Now, Australia is already an energy superpower.

Our geographic, demographic and renewable strengths will see us strengthen our position as an energy supplier of choice throughout our region.

And by developing these technologies, Australia can make a contribution to emissions reduction well beyond our own domestically focused efforts.

These technologies have the potential to significantly reduce emissions from energy, transport, agriculture and industry, in sectors accounting for around 90 per cent of the world's emissions.

In a world obsessed with targets, it can be easy to forget that we're dealing with a global challenge.

To focus on what we think we can control, regulate or tax.

But a global challenge requires a global solution.

And that means we'll bring the rest of the world - particularly the fast-growing economies of the Indo-Pacific region - along with us, and we need to bring them along with us if we’re to achieve the goals of the Paris Agreement.

On the international front, Australia is already working with our customer countries and strategic partners on practical technology-led solutions.

We're a trusted and reliable supplier of the energy, metals and minerals needed to fuel their economies.

Australia's record-breaking LNG exports are reducing emissions overseas, particularly when they support the integration of more renewable energy into electricity grids.

And we're absolutely committed to remaining one of the top LNG exporters globally.

But equally, we won't let new opportunities pass us by.

A recent example of our focus on practical solutions is the signing of an MoU with Singapore to advance cooperation on low emissions technologies.

The MoU builds on existing agreements with other likeminded countries, including Japan, Korea and Germany.

These countries are looking for opportunities to invest in Australian projects and supply chains, especially in areas of hydrogen and carbon capture.

That's why the Government has set aside funding to establish Australia's first hydrogen export hub in this year's Budget.

As well as establishing a $50 million Carbon Capture Use and Storage Development Fund on top of that first hydrogen hub.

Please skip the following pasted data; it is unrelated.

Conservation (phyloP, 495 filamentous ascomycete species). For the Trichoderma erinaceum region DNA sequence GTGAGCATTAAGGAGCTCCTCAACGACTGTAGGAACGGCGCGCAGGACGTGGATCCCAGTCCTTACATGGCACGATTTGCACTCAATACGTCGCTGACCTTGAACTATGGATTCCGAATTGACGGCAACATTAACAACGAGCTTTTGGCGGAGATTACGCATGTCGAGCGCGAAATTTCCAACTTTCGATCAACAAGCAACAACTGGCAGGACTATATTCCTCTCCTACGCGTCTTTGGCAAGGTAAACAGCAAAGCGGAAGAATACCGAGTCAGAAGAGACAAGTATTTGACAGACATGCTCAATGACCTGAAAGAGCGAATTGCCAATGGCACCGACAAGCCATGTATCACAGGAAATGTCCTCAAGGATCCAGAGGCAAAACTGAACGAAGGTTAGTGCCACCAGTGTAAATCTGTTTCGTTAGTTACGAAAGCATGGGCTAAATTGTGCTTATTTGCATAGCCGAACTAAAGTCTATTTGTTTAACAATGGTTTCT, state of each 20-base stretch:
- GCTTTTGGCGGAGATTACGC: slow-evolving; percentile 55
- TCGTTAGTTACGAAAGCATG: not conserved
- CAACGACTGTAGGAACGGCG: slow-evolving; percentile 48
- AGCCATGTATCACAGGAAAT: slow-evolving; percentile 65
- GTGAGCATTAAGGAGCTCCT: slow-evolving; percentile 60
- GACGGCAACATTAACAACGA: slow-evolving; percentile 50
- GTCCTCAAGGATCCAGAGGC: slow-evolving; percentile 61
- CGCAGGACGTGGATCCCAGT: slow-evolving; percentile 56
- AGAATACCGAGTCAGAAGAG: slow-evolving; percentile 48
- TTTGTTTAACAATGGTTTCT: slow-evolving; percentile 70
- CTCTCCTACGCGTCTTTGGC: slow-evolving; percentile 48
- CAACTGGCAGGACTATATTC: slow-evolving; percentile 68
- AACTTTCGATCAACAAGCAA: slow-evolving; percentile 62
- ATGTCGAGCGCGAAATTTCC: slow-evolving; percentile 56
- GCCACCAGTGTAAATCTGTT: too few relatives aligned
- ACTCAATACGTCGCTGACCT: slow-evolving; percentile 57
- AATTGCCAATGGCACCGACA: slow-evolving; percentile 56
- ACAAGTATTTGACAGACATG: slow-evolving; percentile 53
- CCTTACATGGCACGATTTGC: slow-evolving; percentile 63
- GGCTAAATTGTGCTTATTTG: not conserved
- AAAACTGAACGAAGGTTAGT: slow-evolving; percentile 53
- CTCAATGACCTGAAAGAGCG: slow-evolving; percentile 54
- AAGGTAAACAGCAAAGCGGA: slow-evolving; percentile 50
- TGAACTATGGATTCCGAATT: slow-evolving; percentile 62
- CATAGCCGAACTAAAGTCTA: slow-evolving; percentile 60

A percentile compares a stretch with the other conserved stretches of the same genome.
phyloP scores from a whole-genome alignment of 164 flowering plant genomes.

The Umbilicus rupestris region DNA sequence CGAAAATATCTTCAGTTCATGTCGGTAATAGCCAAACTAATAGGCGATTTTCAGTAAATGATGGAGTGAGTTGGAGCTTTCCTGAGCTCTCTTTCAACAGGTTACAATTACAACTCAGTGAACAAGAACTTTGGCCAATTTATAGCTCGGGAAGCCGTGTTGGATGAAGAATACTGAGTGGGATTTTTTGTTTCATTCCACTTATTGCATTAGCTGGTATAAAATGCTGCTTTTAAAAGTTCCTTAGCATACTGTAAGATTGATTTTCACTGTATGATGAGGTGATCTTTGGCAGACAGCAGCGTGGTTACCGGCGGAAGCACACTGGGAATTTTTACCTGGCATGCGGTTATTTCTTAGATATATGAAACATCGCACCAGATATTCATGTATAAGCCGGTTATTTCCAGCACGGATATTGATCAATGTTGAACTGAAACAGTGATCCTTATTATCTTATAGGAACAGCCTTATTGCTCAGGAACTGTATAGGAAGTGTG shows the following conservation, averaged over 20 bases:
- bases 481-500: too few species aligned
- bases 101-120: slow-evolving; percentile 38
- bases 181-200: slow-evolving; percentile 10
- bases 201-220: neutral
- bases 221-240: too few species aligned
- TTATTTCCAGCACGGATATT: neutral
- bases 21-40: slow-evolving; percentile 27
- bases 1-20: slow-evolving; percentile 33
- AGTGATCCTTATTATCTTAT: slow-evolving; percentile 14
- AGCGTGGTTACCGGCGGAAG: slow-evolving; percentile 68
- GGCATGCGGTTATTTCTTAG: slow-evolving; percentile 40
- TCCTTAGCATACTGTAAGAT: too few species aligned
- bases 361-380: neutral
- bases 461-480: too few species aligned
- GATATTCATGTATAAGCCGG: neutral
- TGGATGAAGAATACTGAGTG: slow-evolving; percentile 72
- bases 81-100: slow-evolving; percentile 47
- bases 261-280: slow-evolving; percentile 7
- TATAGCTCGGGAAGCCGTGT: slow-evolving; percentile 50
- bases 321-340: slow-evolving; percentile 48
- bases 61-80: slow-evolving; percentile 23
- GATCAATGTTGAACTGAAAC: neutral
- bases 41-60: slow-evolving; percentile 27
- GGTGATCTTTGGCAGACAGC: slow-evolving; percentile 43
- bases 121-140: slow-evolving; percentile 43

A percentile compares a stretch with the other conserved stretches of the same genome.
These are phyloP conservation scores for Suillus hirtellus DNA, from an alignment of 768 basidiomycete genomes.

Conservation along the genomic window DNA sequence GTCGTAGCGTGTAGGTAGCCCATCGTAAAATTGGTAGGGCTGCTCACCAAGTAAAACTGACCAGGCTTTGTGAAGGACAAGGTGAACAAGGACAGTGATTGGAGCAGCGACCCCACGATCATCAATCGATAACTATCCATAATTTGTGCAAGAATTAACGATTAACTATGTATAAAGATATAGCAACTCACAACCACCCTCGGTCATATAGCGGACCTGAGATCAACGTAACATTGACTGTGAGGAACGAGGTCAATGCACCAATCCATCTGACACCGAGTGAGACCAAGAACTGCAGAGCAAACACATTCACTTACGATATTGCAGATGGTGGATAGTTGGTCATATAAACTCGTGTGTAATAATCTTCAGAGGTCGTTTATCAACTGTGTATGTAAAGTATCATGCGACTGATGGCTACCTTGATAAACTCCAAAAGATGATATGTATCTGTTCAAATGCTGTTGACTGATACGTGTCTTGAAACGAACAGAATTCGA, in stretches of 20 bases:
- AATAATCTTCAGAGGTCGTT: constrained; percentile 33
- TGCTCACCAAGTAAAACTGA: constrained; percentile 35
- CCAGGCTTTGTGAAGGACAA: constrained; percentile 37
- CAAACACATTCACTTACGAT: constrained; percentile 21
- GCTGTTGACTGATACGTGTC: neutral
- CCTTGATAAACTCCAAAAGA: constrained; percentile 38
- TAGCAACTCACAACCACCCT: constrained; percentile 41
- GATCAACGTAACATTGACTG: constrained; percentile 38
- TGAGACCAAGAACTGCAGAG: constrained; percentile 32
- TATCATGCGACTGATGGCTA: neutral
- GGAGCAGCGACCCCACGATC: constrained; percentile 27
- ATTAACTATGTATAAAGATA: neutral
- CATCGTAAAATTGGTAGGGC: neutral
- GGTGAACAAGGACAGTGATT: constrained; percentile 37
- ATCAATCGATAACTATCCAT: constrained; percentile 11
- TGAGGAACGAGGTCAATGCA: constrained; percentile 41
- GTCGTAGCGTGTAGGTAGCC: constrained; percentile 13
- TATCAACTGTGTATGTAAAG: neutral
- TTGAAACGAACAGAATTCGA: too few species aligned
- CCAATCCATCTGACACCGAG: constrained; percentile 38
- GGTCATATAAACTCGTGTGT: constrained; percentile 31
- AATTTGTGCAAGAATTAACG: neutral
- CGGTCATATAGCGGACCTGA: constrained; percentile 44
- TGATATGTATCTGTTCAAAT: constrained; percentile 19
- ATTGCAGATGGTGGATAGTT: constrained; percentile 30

These initiatives are all about capitalising on rapidly emerging opportunities.

Now, our partner countries recognise that there's no silver bullet here.

That we need to bring a portfolio of technologies to maturity as we look to reduce emissions while maintaining strong economies.

The election of a Biden administration also presents a new opportunity to deepen collaboration with our most important strategic partner, the United States.

I'm pleased to see President-elect Biden has signalled he'll invest heavily in many of the priority technologies identified in our Roadmap, including hydrogen, carbon capture and soil carbon.

It's yet another indicator in support of the approach Australia is taking. We're also supporting global partnerships like the Leadership Group for Industry Transition and Mission Innovation, where we co-led the Renewable and Clean Hydrogen Innovation Challenge.

So, to conclude, I'm confident that our approach is yielding and will yield results.

It’s the approach that has led us to beating our Kyoto-era targets by 430 million tonnes, almost a year's worth of emissions, even as our energy-intensive export industries have rapidly grown over that time period.

We're one of a select group of countries to meet and beat our international commitments.

And we've outlined an ambitious pathway forward for this nation that will see us investing in the technologies of the future in a way that doesn't punish the consumers of today.

An approach that doesn't stifle innovation or put a straitjacket on consumer choice.

Because this is a plan that's focused on outcomes.

A plan to bring the world with us.

And a plan that will deliver jobs, investment and the strong economy that Australians want and deserve.

Thank you.

ENDS